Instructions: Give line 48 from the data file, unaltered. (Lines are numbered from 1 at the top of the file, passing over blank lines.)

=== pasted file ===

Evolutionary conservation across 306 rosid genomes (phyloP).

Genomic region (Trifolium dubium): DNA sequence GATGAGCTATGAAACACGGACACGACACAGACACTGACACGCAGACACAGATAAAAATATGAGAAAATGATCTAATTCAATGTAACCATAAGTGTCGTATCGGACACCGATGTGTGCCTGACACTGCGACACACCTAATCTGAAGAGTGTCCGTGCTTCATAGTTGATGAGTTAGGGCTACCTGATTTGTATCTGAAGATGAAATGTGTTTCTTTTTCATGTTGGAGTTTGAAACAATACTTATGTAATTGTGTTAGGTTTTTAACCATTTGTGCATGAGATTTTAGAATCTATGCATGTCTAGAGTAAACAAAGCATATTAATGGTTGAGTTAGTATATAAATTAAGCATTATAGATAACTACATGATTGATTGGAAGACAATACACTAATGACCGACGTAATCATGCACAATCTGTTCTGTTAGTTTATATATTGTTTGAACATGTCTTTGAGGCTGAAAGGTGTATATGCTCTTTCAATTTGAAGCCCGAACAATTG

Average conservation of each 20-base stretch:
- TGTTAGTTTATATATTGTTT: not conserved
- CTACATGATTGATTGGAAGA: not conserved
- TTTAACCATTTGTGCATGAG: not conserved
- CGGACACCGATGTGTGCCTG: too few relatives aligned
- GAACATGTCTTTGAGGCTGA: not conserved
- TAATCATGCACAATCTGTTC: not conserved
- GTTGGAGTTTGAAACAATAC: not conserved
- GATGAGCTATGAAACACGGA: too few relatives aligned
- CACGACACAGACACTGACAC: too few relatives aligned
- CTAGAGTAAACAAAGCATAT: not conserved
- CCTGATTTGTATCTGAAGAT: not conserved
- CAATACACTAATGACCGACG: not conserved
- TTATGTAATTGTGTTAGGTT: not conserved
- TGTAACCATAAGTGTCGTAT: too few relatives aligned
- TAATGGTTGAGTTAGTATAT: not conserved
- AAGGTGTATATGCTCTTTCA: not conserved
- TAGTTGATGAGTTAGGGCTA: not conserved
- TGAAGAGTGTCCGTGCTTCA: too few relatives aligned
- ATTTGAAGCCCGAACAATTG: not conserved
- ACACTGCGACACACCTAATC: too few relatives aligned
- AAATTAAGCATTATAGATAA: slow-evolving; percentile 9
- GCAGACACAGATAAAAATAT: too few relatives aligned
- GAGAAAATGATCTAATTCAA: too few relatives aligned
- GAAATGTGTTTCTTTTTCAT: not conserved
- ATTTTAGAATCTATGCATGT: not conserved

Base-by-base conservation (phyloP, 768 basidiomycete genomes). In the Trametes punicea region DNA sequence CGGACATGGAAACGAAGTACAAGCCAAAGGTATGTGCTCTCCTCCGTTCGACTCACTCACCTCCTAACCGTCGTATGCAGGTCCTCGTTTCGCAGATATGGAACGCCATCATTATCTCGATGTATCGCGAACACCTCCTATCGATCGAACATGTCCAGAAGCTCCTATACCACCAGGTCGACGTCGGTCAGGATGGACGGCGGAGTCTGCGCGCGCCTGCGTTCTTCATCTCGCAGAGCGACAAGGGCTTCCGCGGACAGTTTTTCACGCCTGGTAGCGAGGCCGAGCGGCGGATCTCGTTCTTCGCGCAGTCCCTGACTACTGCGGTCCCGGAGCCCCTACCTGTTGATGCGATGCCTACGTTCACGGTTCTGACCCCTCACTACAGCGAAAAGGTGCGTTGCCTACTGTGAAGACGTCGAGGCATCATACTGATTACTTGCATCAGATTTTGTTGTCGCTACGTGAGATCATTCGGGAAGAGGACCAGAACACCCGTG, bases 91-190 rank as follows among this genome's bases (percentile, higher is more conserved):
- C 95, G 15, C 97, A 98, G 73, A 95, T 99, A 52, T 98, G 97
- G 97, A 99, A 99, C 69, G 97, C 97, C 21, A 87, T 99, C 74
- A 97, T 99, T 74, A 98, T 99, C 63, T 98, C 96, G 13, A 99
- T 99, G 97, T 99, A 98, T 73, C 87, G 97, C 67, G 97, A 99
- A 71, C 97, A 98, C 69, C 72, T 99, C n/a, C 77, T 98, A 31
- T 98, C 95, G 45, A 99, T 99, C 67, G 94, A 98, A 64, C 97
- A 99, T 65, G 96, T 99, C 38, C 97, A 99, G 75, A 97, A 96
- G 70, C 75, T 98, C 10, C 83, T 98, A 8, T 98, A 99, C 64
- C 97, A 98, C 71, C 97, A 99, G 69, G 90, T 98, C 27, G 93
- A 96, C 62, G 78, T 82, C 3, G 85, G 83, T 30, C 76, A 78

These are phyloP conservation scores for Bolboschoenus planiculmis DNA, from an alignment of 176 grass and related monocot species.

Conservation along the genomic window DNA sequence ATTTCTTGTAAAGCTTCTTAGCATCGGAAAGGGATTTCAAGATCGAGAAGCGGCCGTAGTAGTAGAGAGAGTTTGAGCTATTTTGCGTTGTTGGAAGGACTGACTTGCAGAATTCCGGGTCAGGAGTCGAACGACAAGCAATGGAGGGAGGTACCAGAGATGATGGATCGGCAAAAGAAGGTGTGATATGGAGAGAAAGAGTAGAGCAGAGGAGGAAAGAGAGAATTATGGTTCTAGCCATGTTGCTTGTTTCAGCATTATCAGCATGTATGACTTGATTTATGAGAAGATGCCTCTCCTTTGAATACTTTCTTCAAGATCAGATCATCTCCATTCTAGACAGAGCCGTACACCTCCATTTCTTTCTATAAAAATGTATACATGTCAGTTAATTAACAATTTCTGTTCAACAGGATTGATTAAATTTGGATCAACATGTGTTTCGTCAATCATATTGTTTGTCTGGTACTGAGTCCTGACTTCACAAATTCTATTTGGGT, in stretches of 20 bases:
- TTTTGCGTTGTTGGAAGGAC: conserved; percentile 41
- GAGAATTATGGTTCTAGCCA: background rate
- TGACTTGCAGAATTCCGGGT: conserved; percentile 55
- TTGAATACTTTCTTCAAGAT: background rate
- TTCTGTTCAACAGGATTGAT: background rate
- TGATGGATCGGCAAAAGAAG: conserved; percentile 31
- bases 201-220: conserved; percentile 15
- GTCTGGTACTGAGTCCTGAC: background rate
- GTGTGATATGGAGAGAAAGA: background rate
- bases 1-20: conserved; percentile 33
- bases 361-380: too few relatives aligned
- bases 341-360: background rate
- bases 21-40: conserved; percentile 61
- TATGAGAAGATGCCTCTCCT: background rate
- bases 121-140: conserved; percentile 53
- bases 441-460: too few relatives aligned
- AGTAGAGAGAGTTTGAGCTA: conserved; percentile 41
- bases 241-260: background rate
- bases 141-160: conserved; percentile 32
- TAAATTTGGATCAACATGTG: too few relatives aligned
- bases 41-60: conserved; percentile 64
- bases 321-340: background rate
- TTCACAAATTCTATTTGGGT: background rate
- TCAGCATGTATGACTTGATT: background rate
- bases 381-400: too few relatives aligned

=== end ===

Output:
- bases 201-220: conserved; percentile 15